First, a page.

John Varvatos was supposed to be celebrating his 20th anniversary as a fashion brand this year. Instead, he became the latest victim of the coronavirus as the company he founded was forced to file bankruptcy.
On Wednesday, John Varvatos Enterprises said it filed for Chapter 11 in the United States Bankruptcy Court for the District of Delaware.
The company cited falling sales and online revenues since 2015 that the men’s wear brand said came to a head amid the COVID-19 crisis that shuttered its stores around the world. As a result of the pandemic-related temporary stores closures since March, the company also had to furlough some 226 full-time and part-time employees, who account for more than three-quarters of its workforce, Varvatos said in its filings in Delaware bankruptcy court.
“The unprecedented, exponential spread of the coronavirus disease COVID-19 throughout the United States…along with the resulting, state-imposed limitations and prohibitions on nonessential retail operations, destroyed the debtors’ blossoming success, having a debilitating effect on the debtors’ business and employees,” the company’s chief financial officer Joseph Zorda wrote in a declaration filed in the case.
The company appears to have walked into its bankruptcy with plans for a going concern asset sale deal with Lion/Hendrix Cayman Ltd., which is owned by affiliates of Lion Capital Fund III Partnerships, according to court documents. Lion Capital LLP is the majority owner of the brand, according to the company. The John Varvatos debtor companies have also negotiated a $20.5 million debtor-in-possession facility with Lion/Hendrix Cayman Ltd., according to court filings, which, combined with the company’s projected cash flow, “is expected to support its operations during a restructuring process,” the company said in a statement.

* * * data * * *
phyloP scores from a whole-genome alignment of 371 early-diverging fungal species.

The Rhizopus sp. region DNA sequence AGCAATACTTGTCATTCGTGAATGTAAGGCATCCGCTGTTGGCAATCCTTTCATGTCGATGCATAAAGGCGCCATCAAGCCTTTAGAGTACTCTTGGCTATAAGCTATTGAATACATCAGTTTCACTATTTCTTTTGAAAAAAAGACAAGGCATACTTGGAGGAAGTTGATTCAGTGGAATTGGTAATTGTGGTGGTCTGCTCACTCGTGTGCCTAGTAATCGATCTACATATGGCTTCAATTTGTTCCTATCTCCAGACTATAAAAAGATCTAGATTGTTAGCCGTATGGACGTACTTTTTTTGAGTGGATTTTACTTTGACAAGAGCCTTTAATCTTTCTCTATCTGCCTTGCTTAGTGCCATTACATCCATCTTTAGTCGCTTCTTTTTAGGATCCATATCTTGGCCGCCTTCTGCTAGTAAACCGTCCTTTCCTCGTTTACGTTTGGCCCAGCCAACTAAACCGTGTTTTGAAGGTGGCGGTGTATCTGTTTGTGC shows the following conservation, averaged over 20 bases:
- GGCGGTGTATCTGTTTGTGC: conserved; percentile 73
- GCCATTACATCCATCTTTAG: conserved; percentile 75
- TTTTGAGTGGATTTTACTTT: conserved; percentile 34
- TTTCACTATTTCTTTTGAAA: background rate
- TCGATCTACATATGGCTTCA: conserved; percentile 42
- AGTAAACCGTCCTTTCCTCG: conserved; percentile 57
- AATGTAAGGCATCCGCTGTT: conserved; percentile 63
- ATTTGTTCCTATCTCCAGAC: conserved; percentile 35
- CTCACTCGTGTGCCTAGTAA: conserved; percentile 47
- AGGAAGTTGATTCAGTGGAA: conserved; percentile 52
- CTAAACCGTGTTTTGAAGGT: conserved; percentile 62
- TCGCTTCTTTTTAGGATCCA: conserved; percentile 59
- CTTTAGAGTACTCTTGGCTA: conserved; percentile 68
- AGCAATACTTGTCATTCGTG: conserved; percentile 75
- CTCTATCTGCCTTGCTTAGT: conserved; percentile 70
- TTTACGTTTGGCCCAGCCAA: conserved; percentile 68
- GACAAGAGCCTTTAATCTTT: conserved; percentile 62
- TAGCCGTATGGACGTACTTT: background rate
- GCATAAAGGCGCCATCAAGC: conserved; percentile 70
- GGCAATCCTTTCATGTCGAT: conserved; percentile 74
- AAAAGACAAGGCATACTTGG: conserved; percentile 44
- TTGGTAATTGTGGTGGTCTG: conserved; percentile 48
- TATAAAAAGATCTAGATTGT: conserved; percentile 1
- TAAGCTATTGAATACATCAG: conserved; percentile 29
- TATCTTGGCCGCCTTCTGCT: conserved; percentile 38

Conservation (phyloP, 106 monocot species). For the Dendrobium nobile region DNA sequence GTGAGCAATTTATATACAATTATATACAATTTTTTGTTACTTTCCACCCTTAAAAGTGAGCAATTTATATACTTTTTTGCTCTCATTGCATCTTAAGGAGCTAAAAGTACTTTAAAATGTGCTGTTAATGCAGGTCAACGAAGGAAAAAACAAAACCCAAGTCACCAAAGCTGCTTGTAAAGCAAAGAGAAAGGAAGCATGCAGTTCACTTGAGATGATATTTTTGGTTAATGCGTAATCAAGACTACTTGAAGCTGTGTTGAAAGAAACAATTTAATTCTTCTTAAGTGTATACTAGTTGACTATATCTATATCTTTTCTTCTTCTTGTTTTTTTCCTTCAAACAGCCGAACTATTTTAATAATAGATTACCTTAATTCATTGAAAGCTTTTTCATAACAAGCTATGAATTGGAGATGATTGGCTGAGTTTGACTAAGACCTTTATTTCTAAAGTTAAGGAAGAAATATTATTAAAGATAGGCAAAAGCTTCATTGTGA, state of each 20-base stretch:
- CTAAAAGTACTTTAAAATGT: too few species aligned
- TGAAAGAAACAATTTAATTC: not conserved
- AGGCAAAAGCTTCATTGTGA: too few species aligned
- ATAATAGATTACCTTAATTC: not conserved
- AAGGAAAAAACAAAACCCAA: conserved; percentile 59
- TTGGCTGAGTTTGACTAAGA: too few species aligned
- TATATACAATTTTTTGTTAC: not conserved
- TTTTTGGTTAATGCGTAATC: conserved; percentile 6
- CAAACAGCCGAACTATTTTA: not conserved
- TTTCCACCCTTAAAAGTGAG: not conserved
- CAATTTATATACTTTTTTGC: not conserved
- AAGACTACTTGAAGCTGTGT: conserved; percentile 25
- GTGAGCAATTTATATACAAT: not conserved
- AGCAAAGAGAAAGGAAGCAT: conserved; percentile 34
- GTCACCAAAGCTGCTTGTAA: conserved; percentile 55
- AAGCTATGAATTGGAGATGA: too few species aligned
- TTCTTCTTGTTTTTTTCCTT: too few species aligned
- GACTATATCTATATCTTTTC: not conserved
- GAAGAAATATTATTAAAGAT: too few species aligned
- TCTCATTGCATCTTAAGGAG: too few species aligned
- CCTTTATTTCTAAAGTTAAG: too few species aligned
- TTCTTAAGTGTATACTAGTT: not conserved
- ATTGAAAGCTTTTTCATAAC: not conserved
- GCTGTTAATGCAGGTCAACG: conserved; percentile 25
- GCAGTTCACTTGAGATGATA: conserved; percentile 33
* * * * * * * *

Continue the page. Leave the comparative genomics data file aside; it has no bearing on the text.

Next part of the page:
“The agreements with Lion represent a critical step in our process to transform our business to drive long-term, sustainable growth,” Varvatos said. “We have taken decisive action to respond to the challenges that all retailers face in the present environment and we remain extremely confident that our brand, celebrating its 20th year in business, will emerge even stronger. We have a passionate team, a fierce global consumer following and a commitment to our customers, whom we expect to serve for many years to come.”
Varvatos was unavailable for further comment on Wednesday, saying he had back-to-back meetings with “our teams and partners around the world.”
The sale to Lion will be subject to court approval and may include a court-supervised auction.
The company’s secured debt includes $94.8 million in pre-petition notes and $19.5 million under pre-petition credit agreements. It said it also owes more than $26 million in unsecured debt, mainly to vendors and under lease agreements.
The largest claim among its top unsecured creditors is a roughly $3.5 million judgment for class-action claimants, referring to the outcome of a gender-discrimination suit by its female sales staff that went to trial in March.